Reports that serving personnel of the armed forces are taking to contract-killing, that too during duty-hours to create an alibi for themselves, should shock the nation more than any previous threats to democracy, the failed coup-bid of the sixties and CDS Shavendra Silva defying President Gotabaya Rajapaksa at the height of the Arargalaya protests as recently as the year before last. Why, even the continuing economic crisis pales into comparative insignificance if someone understands the seriousness and significance of what passes for increasing indiscipline in the nation’s armed forces.
During the war years, desertions bothered the armed forces. It was not only over the number of trained men lost in the process. It also smacked of indiscipline of the highest order, and reflected on the kind of lack-of-morale that could have spelt doom in other circumstances. It also owed to past experience when in earlier instances unit commanders had surrendered to the LTTE with high motivation – and with that valuable imported armoury that the terror-group could happily do with.
Yes, such desertions may have also owed to the then army commander Sarath Fonseka, since created the nation’s first and only Field Marshal, post-war, going on a massive recruitment-spree across the South. Militarily, it served the tested doctrine that to fight insurgencies, security forces should have a 10:1 upper-hand, not just a few hundreds or even thousands. On the socio-political front, massive recruitments also meant jobs for the unemployed youth in Sinhala South and fixed family incomes with monthly rations, were expected to keep national morale commitment to the war on a higher plane than earlier.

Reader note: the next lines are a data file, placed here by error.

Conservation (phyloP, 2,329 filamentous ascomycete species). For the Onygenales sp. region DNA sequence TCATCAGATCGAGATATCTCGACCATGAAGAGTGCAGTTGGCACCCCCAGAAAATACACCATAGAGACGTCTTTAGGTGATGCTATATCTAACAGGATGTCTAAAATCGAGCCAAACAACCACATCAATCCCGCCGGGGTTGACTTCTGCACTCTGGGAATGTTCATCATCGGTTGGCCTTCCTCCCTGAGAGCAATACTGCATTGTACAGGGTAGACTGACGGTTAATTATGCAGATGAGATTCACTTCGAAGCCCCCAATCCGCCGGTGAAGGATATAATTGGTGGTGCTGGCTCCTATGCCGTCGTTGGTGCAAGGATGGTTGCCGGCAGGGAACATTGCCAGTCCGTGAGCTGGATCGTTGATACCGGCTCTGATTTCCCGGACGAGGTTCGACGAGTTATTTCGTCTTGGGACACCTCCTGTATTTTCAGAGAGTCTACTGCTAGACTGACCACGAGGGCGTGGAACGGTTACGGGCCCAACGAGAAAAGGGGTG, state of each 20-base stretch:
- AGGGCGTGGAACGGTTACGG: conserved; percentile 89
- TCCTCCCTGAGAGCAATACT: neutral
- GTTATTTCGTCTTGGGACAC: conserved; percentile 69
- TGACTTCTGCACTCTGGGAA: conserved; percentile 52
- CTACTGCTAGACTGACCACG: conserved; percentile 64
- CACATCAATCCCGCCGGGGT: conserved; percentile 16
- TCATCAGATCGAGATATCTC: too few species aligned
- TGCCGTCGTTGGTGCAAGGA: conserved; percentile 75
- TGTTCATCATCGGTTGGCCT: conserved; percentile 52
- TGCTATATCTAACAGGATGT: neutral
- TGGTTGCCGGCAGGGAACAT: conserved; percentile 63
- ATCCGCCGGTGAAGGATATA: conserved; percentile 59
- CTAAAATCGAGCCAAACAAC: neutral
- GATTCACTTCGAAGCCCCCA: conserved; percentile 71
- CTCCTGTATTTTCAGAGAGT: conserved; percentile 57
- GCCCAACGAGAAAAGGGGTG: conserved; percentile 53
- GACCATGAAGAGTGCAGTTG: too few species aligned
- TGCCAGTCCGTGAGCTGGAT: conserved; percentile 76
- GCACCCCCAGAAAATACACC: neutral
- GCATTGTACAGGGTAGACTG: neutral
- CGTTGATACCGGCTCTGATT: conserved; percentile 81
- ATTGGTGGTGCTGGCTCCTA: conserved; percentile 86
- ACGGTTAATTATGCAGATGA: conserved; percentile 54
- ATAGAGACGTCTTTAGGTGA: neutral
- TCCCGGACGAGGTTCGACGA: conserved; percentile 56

Yet, desertions continued. Even now, every year or two, there are calls for deserters to surrender. The response, at best, has been mixed, though there is no fear of annihilation in the war that was successfully fought out some 15 years back.
In the closing months of the war and more so afterwards, there used to be internal discussions if LTTE deserters and sleeper-cells as ordered by their destroyed command, would become gun-for-hire, both inside the country and more so, outside, especially in Europe and elsewhere. Most LTTE’s ‘military men’ went about in groups and answered to a unit commander of whatever kind, and many of their shocking killings were carried out by suicide-bombers. Yet, there was the case of the sharp-shooter killing of Lakshman Kadirgamar in his swimming pool, very late in the evening. That did leave a mark.
Western diplomats, both positioned in Colombo, and visiting from their home-office, and also academics and media persons had these questions somewhere in the back of their mind. Those who had the occasion and opportunity to quiz those in the know did ask them, but themselves did not have any ideas to offer.
The same applied to deserters from the armed forces during those weeks and months. Would their desertion be seen as unaccounted deaths at the LTTE’s hands that the government wanted to hide? Would they turn out to be rogues in the immediate society with their past training and prevailing mood of one-upmanship compared to his neighbour? Or, would they take to contract-killing, either in groups or individually, when hard-pressed for cash?